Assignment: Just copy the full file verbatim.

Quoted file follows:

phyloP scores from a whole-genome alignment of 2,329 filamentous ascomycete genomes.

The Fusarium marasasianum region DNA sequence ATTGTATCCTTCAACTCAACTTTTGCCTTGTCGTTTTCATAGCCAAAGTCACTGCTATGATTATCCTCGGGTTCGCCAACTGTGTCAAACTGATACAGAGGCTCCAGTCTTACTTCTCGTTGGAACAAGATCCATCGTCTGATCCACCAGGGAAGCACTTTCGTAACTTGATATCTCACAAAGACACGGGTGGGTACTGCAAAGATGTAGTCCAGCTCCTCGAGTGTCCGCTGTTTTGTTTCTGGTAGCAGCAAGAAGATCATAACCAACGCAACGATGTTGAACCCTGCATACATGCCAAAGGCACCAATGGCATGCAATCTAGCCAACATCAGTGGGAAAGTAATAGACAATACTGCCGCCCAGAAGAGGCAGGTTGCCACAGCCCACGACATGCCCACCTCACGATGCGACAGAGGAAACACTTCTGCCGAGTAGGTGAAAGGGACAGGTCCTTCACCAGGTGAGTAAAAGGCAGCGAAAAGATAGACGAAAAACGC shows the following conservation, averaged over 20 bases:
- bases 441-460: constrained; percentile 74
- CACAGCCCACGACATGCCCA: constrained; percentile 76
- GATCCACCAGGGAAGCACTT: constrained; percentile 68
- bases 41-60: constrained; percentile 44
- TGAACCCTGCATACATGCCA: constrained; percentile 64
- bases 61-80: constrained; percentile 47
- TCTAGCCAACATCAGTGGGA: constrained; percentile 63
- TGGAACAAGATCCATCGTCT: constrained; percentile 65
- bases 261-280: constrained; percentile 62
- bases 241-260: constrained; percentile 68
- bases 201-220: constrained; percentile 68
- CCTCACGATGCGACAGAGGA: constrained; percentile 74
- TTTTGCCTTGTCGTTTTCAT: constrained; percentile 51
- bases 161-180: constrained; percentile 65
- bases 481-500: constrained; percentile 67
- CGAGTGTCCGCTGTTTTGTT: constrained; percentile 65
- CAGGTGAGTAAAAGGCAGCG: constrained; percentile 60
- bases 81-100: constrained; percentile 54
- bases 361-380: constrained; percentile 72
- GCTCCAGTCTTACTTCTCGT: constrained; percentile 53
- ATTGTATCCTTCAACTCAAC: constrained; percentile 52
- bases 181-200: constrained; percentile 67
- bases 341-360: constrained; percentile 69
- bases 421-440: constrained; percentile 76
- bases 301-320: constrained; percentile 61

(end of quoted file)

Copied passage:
phyloP scores from a whole-genome alignment of 2,329 filamentous ascomycete genomes.

The Fusarium marasasianum region DNA sequence ATTGTATCCTTCAACTCAACTTTTGCCTTGTCGTTTTCATAGCCAAAGTCACTGCTATGATTATCCTCGGGTTCGCCAACTGTGTCAAACTGATACAGAGGCTCCAGTCTTACTTCTCGTTGGAACAAGATCCATCGTCTGATCCACCAGGGAAGCACTTTCGTAACTTGATATCTCACAAAGACACGGGTGGGTACTGCAAAGATGTAGTCCAGCTCCTCGAGTGTCCGCTGTTTTGTTTCTGGTAGCAGCAAGAAGATCATAACCAACGCAACGATGTTGAACCCTGCATACATGCCAAAGGCACCAATGGCATGCAATCTAGCCAACATCAGTGGGAAAGTAATAGACAATACTGCCGCCCAGAAGAGGCAGGTTGCCACAGCCCACGACATGCCCACCTCACGATGCGACAGAGGAAACACTTCTGCCGAGTAGGTGAAAGGGACAGGTCCTTCACCAGGTGAGTAAAAGGCAGCGAAAAGATAGACGAAAAACGC shows the following conservation, averaged over 20 bases:
- bases 441-460: constrained; percentile 74
- CACAGCCCACGACATGCCCA: constrained; percentile 76
- GATCCACCAGGGAAGCACTT: constrained; percentile 68
- bases 41-60: constrained; percentile 44
- TGAACCCTGCATACATGCCA: constrained; percentile 64
- bases 61-80: constrained; percentile 47
- TCTAGCCAACATCAGTGGGA: constrained; percentile 63
- TGGAACAAGATCCATCGTCT: constrained; percentile 65
- bases 261-280: constrained; percentile 62
- bases 241-260: constrained; percentile 68
- bases 201-220: constrained; percentile 68
- CCTCACGATGCGACAGAGGA: constrained; percentile 74
- TTTTGCCTTGTCGTTTTCAT: constrained; percentile 51
- bases 161-180: constrained; percentile 65
- bases 481-500: constrained; percentile 67
- CGAGTGTCCGCTGTTTTGTT: constrained; percentile 65
- CAGGTGAGTAAAAGGCAGCG: constrained; percentile 60
- bases 81-100: constrained; percentile 54
- bases 361-380: constrained; percentile 72
- GCTCCAGTCTTACTTCTCGT: constrained; percentile 53
- ATTGTATCCTTCAACTCAAC: constrained; percentile 52
- bases 181-200: constrained; percentile 67
- bases 341-360: constrained; percentile 69
- bases 421-440: constrained; percentile 76
- bases 301-320: constrained; percentile 61